The authors declare no conflict of interest. In addition, results of this present study do not constitute endorsement by the American College of Sports Medicine.
1. Berchtold NC, Castello N, Cotman CW. Exercise and time-dependent benefits to learning 332 and memory. Neuroscience
2. Berchtold NC, Chinn G, Chou M, Kesslak JP, Cotman CW. Exercise primes a molecular memory for brain
-derived neurotrophic factor protein induction in the rat hippocampus
3. Chen JR, Wang TJ, Huang HY, et al. Fatigue reversibly reduced cortical and hippocampal dendritic spines concurrent with compromise of motor endurance and spatial memory. Neuroscience
4. Cohen H, Kozlovsky N, Matar MA, Zohar J, Kaplan Z. Distinctive hippocampal and amygdalar cytoarchitectural changes underlie specific patterns of behavioral disruption following stress exposure in an animal model of PTSD. Eur Neuropsychopharmacol
5. Cohen H, Zohar J, Matar MA, Zeev K, Loewenthal U, Richter-Levin G. Setting apart the affected: the use of behavioral criteria in animal models of post traumatic stress disorder. Neuropsychopharmacology
6. Cotman CW, Berchtold NC. Exercise: a behavioral intervention to enhance brain
health and plasticity. Trends Neurosci
7. Cowansage KK, LeDoux JE, Monfils MH. Brain
-derived neurotrophic factor: a dynamic gatekeeper of neural plasticity. Curr Mol Pharmacol
8. Fang ZH, Lee CH, Seo MK, et al. Effect of treadmill exercise on the BDNF-mediated pathway in the hippocampus
of stressed rats. Neurosci Res
9. Gibb R, Kolb B. A method for vibratome sectioning of Golgi–Cox stained whole rat brain
. J Neurosci Methods
10. Green EJ, Juraska JM. The dendritic morphology of hippocampal dentate granule cells varies with their position in the granule cell layer: a quantitative Golgi study. Exp Brain Res
11. Hoffman JR, Ostfeld I, Kaplan Z, Zohar J, Cohen H. Exercise enhances the behavioral responses to acute stress in an animal model of PTSD. Med Sci Sports Exerc
12. Kavushansky A, Vouimba RM, Cohen H, Richter-Levin G. Activity and plasticity in the CA1, the dentate gyrus, and the amygdala following controllable vs. uncontrollable water stress. Hippocampus
13. Kim BK, Seo JH. Treadmill exercise alleviates post-traumatic stress disorder-induced impairment of spatial learning memory in rats. J Exerc Rehabil
14. Kozlovsky N, Matar MA, Kaplan Z, Kotler M, Zohar J, Cohen H. Long-term down-regulation of BDNF mRNA in rat hippocampal CA1 subregion correlates with PTSD-like behavioural stress response. Int J Neuropsychopharmacol
15. Lee MC, Okamoto M, Liu YF, et al. Voluntary resistance running with short distance enhances spatial memory related to hippocampal BDNF signaling. J Appl Physiol (1985)
16. Leuner B, Gould E. Structural plasticity and hippocampal function. Annu Rev Psychol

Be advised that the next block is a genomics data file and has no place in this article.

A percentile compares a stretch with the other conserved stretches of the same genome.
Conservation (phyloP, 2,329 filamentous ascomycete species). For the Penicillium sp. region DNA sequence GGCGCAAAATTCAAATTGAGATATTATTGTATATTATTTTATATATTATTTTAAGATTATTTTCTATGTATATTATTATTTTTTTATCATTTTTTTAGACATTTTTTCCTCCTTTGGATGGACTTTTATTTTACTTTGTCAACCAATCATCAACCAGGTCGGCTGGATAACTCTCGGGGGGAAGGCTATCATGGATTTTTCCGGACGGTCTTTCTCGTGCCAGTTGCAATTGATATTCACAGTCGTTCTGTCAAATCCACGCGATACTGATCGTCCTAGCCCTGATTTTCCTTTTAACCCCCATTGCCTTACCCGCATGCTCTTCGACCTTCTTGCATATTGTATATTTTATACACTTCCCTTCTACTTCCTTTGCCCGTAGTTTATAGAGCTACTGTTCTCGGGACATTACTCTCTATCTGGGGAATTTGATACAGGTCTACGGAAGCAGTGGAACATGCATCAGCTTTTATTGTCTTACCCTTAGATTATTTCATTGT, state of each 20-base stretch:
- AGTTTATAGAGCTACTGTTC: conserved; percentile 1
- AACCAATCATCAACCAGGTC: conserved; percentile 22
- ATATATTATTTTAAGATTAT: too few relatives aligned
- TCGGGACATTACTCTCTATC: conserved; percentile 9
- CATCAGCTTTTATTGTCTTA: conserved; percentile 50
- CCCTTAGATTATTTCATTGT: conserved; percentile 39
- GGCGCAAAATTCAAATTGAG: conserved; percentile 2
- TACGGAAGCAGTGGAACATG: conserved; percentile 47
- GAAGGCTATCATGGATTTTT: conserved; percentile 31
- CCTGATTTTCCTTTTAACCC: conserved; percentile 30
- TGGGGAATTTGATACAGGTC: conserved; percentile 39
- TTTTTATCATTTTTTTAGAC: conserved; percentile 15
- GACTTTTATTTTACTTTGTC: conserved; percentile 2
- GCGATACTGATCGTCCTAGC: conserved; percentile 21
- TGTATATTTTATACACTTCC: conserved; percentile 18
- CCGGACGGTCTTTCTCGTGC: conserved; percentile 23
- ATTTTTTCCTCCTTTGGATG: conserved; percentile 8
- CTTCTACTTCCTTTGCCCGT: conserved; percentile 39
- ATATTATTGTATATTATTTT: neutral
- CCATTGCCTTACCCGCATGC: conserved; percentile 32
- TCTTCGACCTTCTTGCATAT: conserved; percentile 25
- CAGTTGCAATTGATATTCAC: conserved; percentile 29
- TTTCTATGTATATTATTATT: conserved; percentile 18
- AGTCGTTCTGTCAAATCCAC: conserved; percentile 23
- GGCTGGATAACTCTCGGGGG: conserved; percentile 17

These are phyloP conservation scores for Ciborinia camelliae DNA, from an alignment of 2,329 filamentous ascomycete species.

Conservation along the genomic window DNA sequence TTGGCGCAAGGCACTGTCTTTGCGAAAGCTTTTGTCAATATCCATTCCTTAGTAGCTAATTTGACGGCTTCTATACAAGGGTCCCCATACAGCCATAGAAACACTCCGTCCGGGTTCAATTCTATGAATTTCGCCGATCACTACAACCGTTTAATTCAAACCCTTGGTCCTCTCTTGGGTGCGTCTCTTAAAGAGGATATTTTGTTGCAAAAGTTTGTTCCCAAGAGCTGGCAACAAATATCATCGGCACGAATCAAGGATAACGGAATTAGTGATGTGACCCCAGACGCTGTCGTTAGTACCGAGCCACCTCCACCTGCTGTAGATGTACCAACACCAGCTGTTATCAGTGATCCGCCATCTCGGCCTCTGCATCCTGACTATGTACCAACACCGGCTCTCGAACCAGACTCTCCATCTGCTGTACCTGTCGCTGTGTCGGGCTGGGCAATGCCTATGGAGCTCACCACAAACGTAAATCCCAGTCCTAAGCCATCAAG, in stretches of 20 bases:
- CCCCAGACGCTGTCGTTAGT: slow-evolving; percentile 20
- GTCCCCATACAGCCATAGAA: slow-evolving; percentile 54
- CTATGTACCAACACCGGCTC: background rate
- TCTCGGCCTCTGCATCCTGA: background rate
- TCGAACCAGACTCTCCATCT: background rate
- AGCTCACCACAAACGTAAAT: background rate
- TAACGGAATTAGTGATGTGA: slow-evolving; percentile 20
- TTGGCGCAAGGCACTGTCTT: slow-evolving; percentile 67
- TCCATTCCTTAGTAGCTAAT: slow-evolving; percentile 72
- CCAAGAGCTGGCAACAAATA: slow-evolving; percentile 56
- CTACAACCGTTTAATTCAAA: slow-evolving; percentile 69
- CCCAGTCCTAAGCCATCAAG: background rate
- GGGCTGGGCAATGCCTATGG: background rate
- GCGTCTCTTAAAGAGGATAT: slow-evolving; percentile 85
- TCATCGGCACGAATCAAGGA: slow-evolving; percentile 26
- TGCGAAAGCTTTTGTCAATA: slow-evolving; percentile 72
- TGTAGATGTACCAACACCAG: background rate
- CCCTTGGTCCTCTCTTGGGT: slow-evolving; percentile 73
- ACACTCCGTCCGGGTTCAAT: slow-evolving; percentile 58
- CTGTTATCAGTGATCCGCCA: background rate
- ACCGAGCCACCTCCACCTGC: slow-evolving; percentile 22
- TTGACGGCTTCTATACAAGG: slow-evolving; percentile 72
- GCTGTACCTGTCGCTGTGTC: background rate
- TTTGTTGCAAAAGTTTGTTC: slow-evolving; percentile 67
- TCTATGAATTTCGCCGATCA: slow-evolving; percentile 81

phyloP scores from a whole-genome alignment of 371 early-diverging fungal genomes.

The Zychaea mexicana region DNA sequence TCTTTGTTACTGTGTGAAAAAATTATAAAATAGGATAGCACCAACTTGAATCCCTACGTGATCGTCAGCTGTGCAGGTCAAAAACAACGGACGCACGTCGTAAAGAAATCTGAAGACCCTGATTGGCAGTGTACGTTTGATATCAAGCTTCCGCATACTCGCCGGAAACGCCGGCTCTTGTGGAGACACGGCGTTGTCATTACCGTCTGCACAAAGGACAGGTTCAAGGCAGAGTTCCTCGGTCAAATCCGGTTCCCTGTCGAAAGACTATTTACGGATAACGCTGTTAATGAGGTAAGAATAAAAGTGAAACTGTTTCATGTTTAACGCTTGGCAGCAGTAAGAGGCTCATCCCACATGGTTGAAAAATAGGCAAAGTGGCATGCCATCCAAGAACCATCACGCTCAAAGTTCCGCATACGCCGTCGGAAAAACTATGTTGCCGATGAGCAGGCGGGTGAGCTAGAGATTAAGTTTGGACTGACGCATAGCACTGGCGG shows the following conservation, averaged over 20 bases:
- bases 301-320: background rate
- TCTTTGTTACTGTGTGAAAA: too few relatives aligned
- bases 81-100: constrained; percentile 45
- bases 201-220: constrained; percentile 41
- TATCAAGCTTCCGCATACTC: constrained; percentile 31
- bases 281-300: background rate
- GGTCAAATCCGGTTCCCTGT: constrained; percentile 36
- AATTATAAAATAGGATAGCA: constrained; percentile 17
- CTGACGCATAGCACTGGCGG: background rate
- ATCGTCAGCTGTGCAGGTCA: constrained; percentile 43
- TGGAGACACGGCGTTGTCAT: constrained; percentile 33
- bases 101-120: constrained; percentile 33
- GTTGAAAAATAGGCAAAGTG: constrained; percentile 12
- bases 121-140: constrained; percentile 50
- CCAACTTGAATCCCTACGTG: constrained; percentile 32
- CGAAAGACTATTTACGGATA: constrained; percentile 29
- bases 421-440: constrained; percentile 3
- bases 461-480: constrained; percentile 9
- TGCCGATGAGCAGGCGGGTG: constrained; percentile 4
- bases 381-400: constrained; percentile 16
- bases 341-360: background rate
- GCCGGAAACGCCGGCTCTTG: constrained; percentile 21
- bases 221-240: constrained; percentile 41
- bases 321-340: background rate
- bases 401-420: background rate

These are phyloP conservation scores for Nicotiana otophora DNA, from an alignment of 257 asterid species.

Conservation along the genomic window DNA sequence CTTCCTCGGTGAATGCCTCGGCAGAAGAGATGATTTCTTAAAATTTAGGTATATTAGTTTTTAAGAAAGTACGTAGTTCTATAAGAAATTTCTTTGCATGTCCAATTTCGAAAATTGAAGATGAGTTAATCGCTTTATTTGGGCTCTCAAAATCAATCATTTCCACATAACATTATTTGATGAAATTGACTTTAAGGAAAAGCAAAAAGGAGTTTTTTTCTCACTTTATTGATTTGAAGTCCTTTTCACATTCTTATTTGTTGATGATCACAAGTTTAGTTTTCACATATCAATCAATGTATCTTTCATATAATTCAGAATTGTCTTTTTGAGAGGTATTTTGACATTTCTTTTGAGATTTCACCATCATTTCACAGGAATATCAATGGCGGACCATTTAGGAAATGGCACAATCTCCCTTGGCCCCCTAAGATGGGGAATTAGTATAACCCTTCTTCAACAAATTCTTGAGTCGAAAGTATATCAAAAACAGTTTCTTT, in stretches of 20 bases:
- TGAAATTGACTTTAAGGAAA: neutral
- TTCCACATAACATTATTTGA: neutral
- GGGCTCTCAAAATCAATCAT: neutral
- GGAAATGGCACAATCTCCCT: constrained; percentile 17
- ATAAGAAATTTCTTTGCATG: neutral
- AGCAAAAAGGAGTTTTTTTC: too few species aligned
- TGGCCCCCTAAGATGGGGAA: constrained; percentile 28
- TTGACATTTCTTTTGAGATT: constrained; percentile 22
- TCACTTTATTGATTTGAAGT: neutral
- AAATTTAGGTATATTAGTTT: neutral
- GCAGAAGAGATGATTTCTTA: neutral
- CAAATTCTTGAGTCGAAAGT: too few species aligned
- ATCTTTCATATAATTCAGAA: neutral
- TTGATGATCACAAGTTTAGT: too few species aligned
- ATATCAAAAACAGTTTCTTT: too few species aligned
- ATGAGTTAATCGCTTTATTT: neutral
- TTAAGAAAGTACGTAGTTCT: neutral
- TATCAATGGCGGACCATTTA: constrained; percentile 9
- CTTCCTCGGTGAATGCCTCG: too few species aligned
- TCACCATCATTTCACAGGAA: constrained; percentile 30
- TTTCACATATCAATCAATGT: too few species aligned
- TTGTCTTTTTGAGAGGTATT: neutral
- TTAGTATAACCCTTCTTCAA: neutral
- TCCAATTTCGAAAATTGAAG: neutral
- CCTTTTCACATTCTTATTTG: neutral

17. Neeper SA, Gómez-Pinilla F, Choi J, Cotman CW. Physical activity
increases mRNA for brain
-derived neurotrophic factor and nerve growth factor in rat brain
. Brain Res
18. Nelson AJ, Juraska JM, Musch TI, Iwamoto GA. Neuroplastic adaptations to exercise: neuronal remodeling in cardiorespiratory and locomotor areas. J Appl Physiol (1985)
19. Patki G, Li L, Allam F, et al. Moderate treadmill exercise rescues anxiety and depression-like behavior as well as memory impairment in a rat model of posttraumatic stress disorder
. Physiol Behav
20. Patten AR, Sickmann H, Hryciw BN, et al. Long-term exercise is needed to enhance synaptic plasticity in the hippocampus
. Learn Mem
21. Pinto V, Costa JC, Morgado P, et al. Differential impact of chronic stress along the hippocampal dorsal–ventral axis. Brain Struct Funct
22. Redila VA, Christie BR. Exercise-induced changes in dendritic structure and complexity in the adult hippocampal dentate gyrus. Neuroscience
23. Shih PC, Yang YR, Wang RY. Effects of exercise intensity on spatial memory performance and hippocampal synaptic plasticity in transient brain
ischemic rats. PLoS One
. 2013;8(10 e78163).
24. Sholl DA. The measurable parameters of the cerebral cortex and their significance in its organization. Prog Neurobiol
25. Stranahan AM, Khalil D, Gould E. Running induces widespread structural alterations in the hippocampus
and entorhinal cortex. Hippocampus
26. Tao W, Dong Y, Su Q, et al. Liquiritigenin reverses depression-like behavior in unpredictable chronic mild stress-induced mice by regulating PI3K/Akt/mTOR mediated BDNF/TrkB pathway. Behav Brain Res
27. Vaynman S, Ying Z, Gomez-Pinilla F. Hippocampal BDNF mediates the efficacy of exercise on synaptic plasticity and cognition. Eur J Neurosci
28. Wrann CD, White JP, Salogiannnis J, et al. Exercise induces hippocampal BDNF through a PGC-1α/FNDC5 pathway. Cell Metab
29. Zohar J, Yahalom H, Kozlovsky N, et al. High dose hydrocortisone immediately after trauma may alter the trajectory of PTSD: interplay between clinical and animal studies. Eur Neuropsychopharmacol
Keywords:© 2016 American College of Sports Medicine
POSTTRAUMATIC STRESS DISORDER; TRAINING; HIPPOCAMPUS; PHYSICAL ACTIVITY; BRAIN